2004
Nothing Ventured

An examination of venture capital, Nothing Ventured documents the tough negotiations that take place when entrepreneurs and bankers meet.

2002
One Mile per Minute

Take a joyride through comfortable suburbia—a landscape molded by seductive television and corporate America (and keep in mind: disaster is another logo for your consumption...). This is the age of the "culture jammed" consumer preened with Friends hair, Survivor courage, and CNN awareness. A generation emptying their wallets for the most important corporate product of all: lifestyle. The psychological road trip across a slightly battered America travels at One Mile per Minute.

2011
A Party Record Packed with Sex and Sadness

A high and low fidelity record of obsessions past and present. A hooded man named Cobra Commander (drawn naked) and a boy with black glasses. A fanged woman named Shadow-La and a girl in a rose colored wig. Belinda (Heaven on Earth), Madonna (Live to Tell), and headphones (worn naked). An airport terminal. Home. The Montgomery Ward catalog circa 1980. That orange bedspread, that red flowered couch.

2015
Paweł Wojtasik Videoworks: Volume 1

Exploring climate change, the destruction of nature, and industrial pollution, these four works by Paweł Wojtasik paint horrific yet meditative landscapes of global infrastructures including meat production, waste treatment, and laboratory experimentation. Often focusing on human and animal interactions in the modern world, Wojtasik's camera studies the subtleties of interspecies connection in a clinical way, lingering on the power and human control of nature.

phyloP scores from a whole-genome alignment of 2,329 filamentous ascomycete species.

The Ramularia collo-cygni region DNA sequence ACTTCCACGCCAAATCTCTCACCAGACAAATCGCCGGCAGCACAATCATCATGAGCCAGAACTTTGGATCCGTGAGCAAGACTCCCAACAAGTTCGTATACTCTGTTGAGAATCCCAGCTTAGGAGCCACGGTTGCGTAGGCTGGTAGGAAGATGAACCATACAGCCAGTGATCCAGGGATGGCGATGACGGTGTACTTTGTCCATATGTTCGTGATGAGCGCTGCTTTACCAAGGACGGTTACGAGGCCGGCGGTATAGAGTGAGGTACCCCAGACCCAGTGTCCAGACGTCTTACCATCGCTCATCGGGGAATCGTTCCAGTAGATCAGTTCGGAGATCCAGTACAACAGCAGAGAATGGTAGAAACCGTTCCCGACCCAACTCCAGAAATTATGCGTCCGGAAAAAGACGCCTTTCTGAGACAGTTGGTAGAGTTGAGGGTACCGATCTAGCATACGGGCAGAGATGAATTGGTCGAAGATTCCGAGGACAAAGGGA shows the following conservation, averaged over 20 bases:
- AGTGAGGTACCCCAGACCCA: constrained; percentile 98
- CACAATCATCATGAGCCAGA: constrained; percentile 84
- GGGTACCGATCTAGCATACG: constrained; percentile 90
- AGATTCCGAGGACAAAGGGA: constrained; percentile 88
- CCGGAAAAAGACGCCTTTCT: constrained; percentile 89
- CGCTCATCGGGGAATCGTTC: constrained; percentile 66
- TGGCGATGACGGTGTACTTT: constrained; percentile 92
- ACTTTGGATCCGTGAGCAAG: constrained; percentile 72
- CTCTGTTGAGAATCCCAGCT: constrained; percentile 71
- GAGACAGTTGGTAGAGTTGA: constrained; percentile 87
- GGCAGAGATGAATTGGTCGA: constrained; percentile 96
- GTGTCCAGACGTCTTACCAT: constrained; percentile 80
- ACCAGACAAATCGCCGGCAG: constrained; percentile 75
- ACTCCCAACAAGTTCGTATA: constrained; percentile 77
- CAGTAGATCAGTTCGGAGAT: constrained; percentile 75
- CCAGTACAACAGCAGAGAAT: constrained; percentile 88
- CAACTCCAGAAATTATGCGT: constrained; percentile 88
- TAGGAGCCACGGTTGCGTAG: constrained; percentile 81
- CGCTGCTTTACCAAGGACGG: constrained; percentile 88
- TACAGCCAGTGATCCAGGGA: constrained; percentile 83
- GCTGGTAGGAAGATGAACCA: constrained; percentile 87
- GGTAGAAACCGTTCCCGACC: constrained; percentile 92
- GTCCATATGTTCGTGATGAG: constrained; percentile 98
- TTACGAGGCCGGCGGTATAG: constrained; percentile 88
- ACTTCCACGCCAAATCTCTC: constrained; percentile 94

1987
A Perfect Pair

A Perfect Pair posits the idea that individual consumers are walking billboards for the products they use; product slogans and brand names peeking out from every crevice and cranny of the actors’ bodies. Export demonstrates how the body of the consumer, especially that of the female consumer, is co-opted by commercialism. In tongue-in-cheek fashion, A Perfect Pair celebrates the modern-day co-mingling of fetish objects, as a body builder seduces a prostitute at a bar saying, “Your eyes are the most beautiful blue ad-space. Your cheek could promote a Mercedes.